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The newspaper of The Johns Hopkins University March 1, 2004 | Vol. 33 No. 24
In Brief


Cardiology Training Program honored for diversity efforts

The Johns Hopkins Cardiology Training Program has been selected by the Association of Black Cardiologists to receive the organization's Commitment to Diversity Award, which is presented annually to a cardiology training program that has demonstrated a commitment to increasing the number of African-American cardiologists in the United States.

The award will be accepted on behalf of the division by James Weiss, the Michael J. Cudahy Professor of Cardiology and director of the Cardiology Fellowship and Training Program, at the organization's 17th Annual President's Awards Banquet, which will be held Saturday night in New Orleans.


Nominations being sought for Women's Leadership Award

The JHU Women's Network is accepting nominations for the fourth annual Women's Leadership Award, which will be presented on May 14 at the organization's 17th Annual Spring Luncheon.

Any Johns Hopkins employee may nominate a woman who has provided leadership to others at the university. One winner will be chosen from each of the Women's Network's chapters at the Applied Physics Laboratory, Bayview, Homewood and the Johns Hopkins Medical Institutions.

Criteria for selection are motivation of women in their work and community; development of leadership skills in others; mentoring of others in their work; increasing employee knowledge of critical issues facing an office, division or department of the university; and strengthening the commitment of the faculty, staff and students to the university.

Nominations must be submitted by April 1 on the form located at For more information, contact Noelia Cantu at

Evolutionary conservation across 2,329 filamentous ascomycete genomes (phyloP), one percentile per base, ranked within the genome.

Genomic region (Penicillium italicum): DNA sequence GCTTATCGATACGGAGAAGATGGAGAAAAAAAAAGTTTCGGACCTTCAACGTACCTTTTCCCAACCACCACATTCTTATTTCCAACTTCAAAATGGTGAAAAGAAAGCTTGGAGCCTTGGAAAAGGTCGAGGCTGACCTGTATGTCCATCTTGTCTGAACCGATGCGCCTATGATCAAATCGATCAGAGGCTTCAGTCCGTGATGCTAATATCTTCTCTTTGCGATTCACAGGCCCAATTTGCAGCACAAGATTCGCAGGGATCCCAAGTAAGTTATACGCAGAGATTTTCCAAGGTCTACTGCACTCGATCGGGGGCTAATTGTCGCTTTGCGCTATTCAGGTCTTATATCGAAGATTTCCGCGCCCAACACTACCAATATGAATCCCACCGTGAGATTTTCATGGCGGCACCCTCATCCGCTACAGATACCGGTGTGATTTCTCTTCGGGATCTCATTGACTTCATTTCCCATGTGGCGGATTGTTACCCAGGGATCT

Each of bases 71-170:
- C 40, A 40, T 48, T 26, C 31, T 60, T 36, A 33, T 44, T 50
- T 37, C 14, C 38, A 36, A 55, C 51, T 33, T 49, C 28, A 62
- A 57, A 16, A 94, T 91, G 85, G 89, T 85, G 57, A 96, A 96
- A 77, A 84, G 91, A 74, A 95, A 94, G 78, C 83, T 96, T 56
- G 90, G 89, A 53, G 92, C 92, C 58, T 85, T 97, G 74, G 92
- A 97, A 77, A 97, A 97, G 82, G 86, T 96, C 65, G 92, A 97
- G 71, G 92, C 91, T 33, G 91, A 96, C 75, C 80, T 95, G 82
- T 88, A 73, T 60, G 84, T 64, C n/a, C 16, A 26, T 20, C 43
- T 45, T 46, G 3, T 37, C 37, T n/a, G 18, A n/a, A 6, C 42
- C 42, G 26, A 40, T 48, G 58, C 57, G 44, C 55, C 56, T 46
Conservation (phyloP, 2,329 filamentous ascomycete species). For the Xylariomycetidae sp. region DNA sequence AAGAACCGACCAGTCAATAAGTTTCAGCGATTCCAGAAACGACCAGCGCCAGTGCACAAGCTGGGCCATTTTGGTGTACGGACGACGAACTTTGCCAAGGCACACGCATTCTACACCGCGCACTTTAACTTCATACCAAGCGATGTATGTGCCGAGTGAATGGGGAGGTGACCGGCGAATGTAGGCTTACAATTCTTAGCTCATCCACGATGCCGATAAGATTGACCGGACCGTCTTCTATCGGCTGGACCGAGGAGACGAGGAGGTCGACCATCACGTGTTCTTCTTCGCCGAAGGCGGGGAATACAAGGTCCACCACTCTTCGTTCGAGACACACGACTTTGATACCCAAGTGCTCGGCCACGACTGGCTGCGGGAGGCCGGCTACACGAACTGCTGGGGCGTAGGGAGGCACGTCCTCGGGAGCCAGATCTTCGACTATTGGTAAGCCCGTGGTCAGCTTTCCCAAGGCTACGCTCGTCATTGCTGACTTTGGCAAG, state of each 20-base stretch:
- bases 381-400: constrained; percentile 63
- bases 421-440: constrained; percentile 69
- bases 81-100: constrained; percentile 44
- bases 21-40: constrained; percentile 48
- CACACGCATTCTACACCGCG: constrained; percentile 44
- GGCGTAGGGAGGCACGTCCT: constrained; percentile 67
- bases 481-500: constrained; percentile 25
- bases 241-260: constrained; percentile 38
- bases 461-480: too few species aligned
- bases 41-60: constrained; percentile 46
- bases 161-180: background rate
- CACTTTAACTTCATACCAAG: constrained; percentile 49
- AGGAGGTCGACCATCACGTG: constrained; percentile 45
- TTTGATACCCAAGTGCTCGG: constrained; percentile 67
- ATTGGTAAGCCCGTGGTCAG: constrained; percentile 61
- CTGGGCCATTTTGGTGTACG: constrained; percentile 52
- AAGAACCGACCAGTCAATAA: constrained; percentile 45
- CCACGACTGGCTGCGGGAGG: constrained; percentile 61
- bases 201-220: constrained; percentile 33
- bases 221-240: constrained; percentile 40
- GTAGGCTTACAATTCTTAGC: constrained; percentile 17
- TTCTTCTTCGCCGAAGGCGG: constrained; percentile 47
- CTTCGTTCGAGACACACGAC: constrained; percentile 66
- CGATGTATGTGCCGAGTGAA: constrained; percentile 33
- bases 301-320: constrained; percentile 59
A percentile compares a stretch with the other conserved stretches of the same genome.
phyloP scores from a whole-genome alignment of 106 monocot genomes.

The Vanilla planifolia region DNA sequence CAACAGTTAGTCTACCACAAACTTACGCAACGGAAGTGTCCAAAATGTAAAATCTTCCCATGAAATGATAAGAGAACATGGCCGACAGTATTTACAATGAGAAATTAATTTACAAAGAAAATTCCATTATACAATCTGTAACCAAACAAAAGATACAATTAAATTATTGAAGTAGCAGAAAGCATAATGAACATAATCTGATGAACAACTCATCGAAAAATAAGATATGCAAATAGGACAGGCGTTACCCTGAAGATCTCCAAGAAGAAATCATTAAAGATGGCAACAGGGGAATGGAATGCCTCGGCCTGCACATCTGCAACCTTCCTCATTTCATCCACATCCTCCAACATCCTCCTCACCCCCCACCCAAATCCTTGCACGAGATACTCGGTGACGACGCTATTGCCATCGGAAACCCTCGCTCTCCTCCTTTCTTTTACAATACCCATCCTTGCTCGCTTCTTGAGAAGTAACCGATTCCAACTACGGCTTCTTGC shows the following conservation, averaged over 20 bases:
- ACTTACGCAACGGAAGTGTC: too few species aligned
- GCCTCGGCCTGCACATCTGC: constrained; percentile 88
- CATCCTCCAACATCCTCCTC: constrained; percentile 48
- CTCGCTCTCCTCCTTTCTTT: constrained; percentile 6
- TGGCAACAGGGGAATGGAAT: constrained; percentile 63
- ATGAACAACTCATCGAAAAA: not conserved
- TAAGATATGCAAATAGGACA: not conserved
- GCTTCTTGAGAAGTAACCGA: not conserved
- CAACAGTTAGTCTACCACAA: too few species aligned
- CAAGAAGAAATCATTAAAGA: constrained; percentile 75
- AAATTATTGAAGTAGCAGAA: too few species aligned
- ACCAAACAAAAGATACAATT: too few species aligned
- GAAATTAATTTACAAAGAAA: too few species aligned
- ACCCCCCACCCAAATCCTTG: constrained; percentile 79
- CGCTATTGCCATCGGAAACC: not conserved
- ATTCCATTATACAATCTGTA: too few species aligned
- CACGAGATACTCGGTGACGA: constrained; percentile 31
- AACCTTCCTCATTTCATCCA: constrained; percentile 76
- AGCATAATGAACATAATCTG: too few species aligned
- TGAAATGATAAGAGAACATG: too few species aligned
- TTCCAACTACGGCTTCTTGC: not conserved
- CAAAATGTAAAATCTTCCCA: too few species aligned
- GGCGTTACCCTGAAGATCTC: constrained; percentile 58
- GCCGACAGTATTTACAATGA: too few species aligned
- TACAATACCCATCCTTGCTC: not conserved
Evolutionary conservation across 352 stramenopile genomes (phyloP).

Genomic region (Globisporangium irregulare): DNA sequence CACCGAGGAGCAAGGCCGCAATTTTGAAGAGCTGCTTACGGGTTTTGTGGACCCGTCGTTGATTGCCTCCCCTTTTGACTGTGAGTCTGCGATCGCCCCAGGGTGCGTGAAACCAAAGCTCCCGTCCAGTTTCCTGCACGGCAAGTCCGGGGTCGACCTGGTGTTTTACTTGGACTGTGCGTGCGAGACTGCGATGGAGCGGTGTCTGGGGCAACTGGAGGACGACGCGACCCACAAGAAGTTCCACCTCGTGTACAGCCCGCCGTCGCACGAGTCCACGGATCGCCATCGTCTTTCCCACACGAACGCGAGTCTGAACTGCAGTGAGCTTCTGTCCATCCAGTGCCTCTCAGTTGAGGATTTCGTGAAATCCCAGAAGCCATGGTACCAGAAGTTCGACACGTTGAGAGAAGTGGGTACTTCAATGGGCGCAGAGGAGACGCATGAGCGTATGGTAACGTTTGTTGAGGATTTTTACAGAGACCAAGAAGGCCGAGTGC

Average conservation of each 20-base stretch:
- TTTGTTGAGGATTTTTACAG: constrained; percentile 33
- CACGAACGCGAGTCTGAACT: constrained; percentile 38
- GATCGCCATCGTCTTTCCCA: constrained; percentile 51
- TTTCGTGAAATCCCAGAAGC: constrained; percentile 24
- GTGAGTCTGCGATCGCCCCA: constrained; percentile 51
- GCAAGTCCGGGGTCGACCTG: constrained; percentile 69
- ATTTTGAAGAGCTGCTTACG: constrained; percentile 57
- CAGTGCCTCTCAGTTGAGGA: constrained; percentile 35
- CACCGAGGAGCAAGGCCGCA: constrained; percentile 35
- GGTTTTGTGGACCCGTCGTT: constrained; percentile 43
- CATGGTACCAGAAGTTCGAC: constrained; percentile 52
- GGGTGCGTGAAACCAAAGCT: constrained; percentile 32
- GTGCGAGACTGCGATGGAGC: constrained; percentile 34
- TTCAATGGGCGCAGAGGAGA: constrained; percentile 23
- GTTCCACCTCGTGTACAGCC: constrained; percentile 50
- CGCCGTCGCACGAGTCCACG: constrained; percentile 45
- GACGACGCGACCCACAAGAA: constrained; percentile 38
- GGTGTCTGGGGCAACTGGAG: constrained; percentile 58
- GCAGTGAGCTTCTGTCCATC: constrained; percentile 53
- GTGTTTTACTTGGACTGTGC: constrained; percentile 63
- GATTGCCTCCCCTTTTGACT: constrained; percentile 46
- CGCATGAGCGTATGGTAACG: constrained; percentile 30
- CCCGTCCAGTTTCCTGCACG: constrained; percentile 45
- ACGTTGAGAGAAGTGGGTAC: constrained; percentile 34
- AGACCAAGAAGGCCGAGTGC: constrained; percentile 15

School of Nursing to host open house for all programs

The School of Nursing will host an open house on Saturday, March 6, for students interested in undergraduate, master's, postmaster's, doctoral and certificate nursing programs. The program begins at 9:30 a.m. in the School of Nursing's Anne M. Pinkard Building.

Academic program seminars will cover traditional undergraduate, accelerated undergraduate, R.N. to B.S. undergraduate, the B.S. to M.S.N., the Hopkins Business of Nursing certificate program and graduate and doctoral programs.

Representatives from the faculty, student body, Admissions, Financial Aid, U.S. military, U.S. Peace Corps, U.S. Public Health Service and ROTC will be available to answer questions. Refreshments and tours of the school will be offered.

For more information, or to reserve a place, contact the Office of Admissions and Student Services at 410-955-7548 or


Charles Kimball to discuss 'When Religion Becomes Evil'

Renowned religious professor and Baptist minister Charles Kimball will give a lecture at 7 p.m. today, March 1, in the Bunting-Meyerhoff Interfaith and Community Service Center. Chair of the Department of Religion at Wake Forest University, Kimball will discuss "When Religion Becomes Evil," also the title of his 2002 book, which was named by Publishers Weekly as one of the top 15 books on religion for 2002.